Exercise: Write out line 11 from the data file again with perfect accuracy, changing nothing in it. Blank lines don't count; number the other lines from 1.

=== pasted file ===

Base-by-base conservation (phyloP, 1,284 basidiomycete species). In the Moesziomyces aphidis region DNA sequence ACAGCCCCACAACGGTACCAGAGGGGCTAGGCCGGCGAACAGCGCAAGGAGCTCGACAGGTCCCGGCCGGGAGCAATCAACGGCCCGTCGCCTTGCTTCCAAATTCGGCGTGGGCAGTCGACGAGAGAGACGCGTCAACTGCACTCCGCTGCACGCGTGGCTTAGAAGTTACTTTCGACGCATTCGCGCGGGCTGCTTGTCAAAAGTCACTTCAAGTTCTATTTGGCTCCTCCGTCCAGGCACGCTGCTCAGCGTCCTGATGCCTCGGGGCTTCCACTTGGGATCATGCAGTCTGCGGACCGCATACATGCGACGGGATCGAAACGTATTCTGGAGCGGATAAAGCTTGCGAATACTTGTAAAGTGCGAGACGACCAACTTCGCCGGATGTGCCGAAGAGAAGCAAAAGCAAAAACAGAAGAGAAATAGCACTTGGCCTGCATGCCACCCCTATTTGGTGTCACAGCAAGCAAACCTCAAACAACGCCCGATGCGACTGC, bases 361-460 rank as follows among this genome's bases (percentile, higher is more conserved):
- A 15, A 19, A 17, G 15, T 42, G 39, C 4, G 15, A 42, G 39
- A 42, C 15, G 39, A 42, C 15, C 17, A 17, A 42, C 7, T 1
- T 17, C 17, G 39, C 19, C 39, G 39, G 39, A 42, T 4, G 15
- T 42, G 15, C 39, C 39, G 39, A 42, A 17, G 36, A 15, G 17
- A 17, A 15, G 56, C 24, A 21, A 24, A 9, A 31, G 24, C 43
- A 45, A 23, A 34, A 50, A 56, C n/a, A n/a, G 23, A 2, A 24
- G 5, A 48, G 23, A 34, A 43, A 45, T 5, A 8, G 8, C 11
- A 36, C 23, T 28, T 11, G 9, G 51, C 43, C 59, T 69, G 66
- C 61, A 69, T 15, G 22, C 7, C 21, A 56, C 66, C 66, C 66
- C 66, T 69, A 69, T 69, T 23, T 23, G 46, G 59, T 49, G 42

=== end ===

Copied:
- C 66, T 69, A 69, T 69, T 23, T 23, G 46, G 59, T 49, G 42